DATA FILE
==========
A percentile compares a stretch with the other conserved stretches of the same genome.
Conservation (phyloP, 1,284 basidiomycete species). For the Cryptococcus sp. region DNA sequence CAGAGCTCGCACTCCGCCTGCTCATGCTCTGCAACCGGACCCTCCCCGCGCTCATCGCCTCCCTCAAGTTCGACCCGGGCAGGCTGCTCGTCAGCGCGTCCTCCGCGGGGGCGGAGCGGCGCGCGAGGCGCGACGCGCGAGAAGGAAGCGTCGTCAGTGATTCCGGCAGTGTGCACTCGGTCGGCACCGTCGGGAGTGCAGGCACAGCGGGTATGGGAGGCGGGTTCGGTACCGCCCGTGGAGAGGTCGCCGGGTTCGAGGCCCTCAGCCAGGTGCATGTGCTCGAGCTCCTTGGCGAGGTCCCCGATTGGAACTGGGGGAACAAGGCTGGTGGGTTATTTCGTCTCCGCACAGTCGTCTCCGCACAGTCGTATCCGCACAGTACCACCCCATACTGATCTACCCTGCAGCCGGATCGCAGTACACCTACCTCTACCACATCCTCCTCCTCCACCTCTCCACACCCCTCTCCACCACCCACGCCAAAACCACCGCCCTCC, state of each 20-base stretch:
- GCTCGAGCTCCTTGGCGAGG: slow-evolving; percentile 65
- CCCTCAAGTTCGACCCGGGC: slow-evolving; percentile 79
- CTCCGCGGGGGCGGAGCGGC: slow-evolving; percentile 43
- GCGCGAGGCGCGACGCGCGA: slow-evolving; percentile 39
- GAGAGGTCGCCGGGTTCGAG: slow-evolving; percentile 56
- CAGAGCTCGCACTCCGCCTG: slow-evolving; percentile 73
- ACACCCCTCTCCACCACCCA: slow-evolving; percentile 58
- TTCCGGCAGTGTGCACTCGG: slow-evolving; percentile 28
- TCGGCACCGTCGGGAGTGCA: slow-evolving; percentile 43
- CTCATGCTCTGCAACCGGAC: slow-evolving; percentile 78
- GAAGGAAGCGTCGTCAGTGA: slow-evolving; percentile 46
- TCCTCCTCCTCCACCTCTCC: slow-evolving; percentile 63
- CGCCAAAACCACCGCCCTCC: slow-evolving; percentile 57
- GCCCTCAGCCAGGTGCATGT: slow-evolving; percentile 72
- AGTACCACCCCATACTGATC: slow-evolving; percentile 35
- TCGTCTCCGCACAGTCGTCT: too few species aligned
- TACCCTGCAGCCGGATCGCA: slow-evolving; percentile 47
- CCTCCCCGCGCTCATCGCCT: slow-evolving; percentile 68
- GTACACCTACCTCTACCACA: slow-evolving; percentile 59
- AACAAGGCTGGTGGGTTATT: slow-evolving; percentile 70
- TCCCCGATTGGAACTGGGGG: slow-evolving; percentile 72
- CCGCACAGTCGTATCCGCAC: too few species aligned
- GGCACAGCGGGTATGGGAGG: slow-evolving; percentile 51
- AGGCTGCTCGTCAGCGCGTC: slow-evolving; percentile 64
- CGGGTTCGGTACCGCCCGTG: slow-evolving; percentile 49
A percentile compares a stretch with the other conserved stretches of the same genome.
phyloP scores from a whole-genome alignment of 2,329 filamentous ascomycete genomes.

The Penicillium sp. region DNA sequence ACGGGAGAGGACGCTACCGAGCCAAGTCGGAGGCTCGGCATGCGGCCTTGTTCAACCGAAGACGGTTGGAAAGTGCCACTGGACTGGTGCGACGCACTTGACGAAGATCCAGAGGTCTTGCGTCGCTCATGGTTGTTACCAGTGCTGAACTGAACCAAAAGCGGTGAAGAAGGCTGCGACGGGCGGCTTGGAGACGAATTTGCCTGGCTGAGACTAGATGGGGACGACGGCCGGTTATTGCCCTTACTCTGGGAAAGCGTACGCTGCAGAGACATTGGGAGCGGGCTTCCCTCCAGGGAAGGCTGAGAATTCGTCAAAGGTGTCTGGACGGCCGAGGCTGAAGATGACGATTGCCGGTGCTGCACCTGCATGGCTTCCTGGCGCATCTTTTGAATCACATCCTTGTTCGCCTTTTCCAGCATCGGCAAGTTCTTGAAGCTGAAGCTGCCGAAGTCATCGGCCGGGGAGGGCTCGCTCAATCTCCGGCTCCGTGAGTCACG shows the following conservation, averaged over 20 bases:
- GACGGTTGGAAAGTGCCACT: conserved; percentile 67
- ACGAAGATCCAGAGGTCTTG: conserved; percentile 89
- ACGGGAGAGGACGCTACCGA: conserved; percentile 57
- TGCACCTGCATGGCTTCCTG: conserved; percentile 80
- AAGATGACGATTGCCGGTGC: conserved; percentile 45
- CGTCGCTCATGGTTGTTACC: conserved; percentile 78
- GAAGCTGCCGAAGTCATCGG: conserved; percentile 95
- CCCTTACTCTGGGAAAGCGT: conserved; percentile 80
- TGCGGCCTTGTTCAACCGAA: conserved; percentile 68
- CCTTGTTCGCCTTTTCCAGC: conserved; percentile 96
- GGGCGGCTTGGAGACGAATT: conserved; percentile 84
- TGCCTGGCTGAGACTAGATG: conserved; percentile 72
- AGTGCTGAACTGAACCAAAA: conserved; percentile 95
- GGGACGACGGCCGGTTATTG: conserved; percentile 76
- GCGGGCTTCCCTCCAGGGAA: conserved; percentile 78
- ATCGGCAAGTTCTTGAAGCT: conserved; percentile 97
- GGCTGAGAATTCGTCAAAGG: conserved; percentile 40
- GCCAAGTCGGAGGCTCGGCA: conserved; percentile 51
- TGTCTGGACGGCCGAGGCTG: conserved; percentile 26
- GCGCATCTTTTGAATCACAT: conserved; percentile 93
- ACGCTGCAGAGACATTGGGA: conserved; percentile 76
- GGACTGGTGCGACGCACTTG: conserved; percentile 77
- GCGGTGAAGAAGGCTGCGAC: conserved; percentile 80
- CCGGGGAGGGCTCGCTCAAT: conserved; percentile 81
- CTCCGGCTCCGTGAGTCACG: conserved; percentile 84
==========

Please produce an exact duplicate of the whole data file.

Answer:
A percentile compares a stretch with the other conserved stretches of the same genome.
Conservation (phyloP, 1,284 basidiomycete species). For the Cryptococcus sp. region DNA sequence CAGAGCTCGCACTCCGCCTGCTCATGCTCTGCAACCGGACCCTCCCCGCGCTCATCGCCTCCCTCAAGTTCGACCCGGGCAGGCTGCTCGTCAGCGCGTCCTCCGCGGGGGCGGAGCGGCGCGCGAGGCGCGACGCGCGAGAAGGAAGCGTCGTCAGTGATTCCGGCAGTGTGCACTCGGTCGGCACCGTCGGGAGTGCAGGCACAGCGGGTATGGGAGGCGGGTTCGGTACCGCCCGTGGAGAGGTCGCCGGGTTCGAGGCCCTCAGCCAGGTGCATGTGCTCGAGCTCCTTGGCGAGGTCCCCGATTGGAACTGGGGGAACAAGGCTGGTGGGTTATTTCGTCTCCGCACAGTCGTCTCCGCACAGTCGTATCCGCACAGTACCACCCCATACTGATCTACCCTGCAGCCGGATCGCAGTACACCTACCTCTACCACATCCTCCTCCTCCACCTCTCCACACCCCTCTCCACCACCCACGCCAAAACCACCGCCCTCC, state of each 20-base stretch:
- GCTCGAGCTCCTTGGCGAGG: slow-evolving; percentile 65
- CCCTCAAGTTCGACCCGGGC: slow-evolving; percentile 79
- CTCCGCGGGGGCGGAGCGGC: slow-evolving; percentile 43
- GCGCGAGGCGCGACGCGCGA: slow-evolving; percentile 39
- GAGAGGTCGCCGGGTTCGAG: slow-evolving; percentile 56
- CAGAGCTCGCACTCCGCCTG: slow-evolving; percentile 73
- ACACCCCTCTCCACCACCCA: slow-evolving; percentile 58
- TTCCGGCAGTGTGCACTCGG: slow-evolving; percentile 28
- TCGGCACCGTCGGGAGTGCA: slow-evolving; percentile 43
- CTCATGCTCTGCAACCGGAC: slow-evolving; percentile 78
- GAAGGAAGCGTCGTCAGTGA: slow-evolving; percentile 46
- TCCTCCTCCTCCACCTCTCC: slow-evolving; percentile 63
- CGCCAAAACCACCGCCCTCC: slow-evolving; percentile 57
- GCCCTCAGCCAGGTGCATGT: slow-evolving; percentile 72
- AGTACCACCCCATACTGATC: slow-evolving; percentile 35
- TCGTCTCCGCACAGTCGTCT: too few species aligned
- TACCCTGCAGCCGGATCGCA: slow-evolving; percentile 47
- CCTCCCCGCGCTCATCGCCT: slow-evolving; percentile 68
- GTACACCTACCTCTACCACA: slow-evolving; percentile 59
- AACAAGGCTGGTGGGTTATT: slow-evolving; percentile 70
- TCCCCGATTGGAACTGGGGG: slow-evolving; percentile 72
- CCGCACAGTCGTATCCGCAC: too few species aligned
- GGCACAGCGGGTATGGGAGG: slow-evolving; percentile 51
- AGGCTGCTCGTCAGCGCGTC: slow-evolving; percentile 64
- CGGGTTCGGTACCGCCCGTG: slow-evolving; percentile 49
A percentile compares a stretch with the other conserved stretches of the same genome.
phyloP scores from a whole-genome alignment of 2,329 filamentous ascomycete genomes.

The Penicillium sp. region DNA sequence ACGGGAGAGGACGCTACCGAGCCAAGTCGGAGGCTCGGCATGCGGCCTTGTTCAACCGAAGACGGTTGGAAAGTGCCACTGGACTGGTGCGACGCACTTGACGAAGATCCAGAGGTCTTGCGTCGCTCATGGTTGTTACCAGTGCTGAACTGAACCAAAAGCGGTGAAGAAGGCTGCGACGGGCGGCTTGGAGACGAATTTGCCTGGCTGAGACTAGATGGGGACGACGGCCGGTTATTGCCCTTACTCTGGGAAAGCGTACGCTGCAGAGACATTGGGAGCGGGCTTCCCTCCAGGGAAGGCTGAGAATTCGTCAAAGGTGTCTGGACGGCCGAGGCTGAAGATGACGATTGCCGGTGCTGCACCTGCATGGCTTCCTGGCGCATCTTTTGAATCACATCCTTGTTCGCCTTTTCCAGCATCGGCAAGTTCTTGAAGCTGAAGCTGCCGAAGTCATCGGCCGGGGAGGGCTCGCTCAATCTCCGGCTCCGTGAGTCACG shows the following conservation, averaged over 20 bases:
- GACGGTTGGAAAGTGCCACT: conserved; percentile 67
- ACGAAGATCCAGAGGTCTTG: conserved; percentile 89
- ACGGGAGAGGACGCTACCGA: conserved; percentile 57
- TGCACCTGCATGGCTTCCTG: conserved; percentile 80
- AAGATGACGATTGCCGGTGC: conserved; percentile 45
- CGTCGCTCATGGTTGTTACC: conserved; percentile 78
- GAAGCTGCCGAAGTCATCGG: conserved; percentile 95
- CCCTTACTCTGGGAAAGCGT: conserved; percentile 80
- TGCGGCCTTGTTCAACCGAA: conserved; percentile 68
- CCTTGTTCGCCTTTTCCAGC: conserved; percentile 96
- GGGCGGCTTGGAGACGAATT: conserved; percentile 84
- TGCCTGGCTGAGACTAGATG: conserved; percentile 72
- AGTGCTGAACTGAACCAAAA: conserved; percentile 95
- GGGACGACGGCCGGTTATTG: conserved; percentile 76
- GCGGGCTTCCCTCCAGGGAA: conserved; percentile 78
- ATCGGCAAGTTCTTGAAGCT: conserved; percentile 97
- GGCTGAGAATTCGTCAAAGG: conserved; percentile 40
- GCCAAGTCGGAGGCTCGGCA: conserved; percentile 51
- TGTCTGGACGGCCGAGGCTG: conserved; percentile 26
- GCGCATCTTTTGAATCACAT: conserved; percentile 93
- ACGCTGCAGAGACATTGGGA: conserved; percentile 76
- GGACTGGTGCGACGCACTTG: conserved; percentile 77
- GCGGTGAAGAAGGCTGCGAC: conserved; percentile 80
- CCGGGGAGGGCTCGCTCAAT: conserved; percentile 81
- CTCCGGCTCCGTGAGTCACG: conserved; percentile 84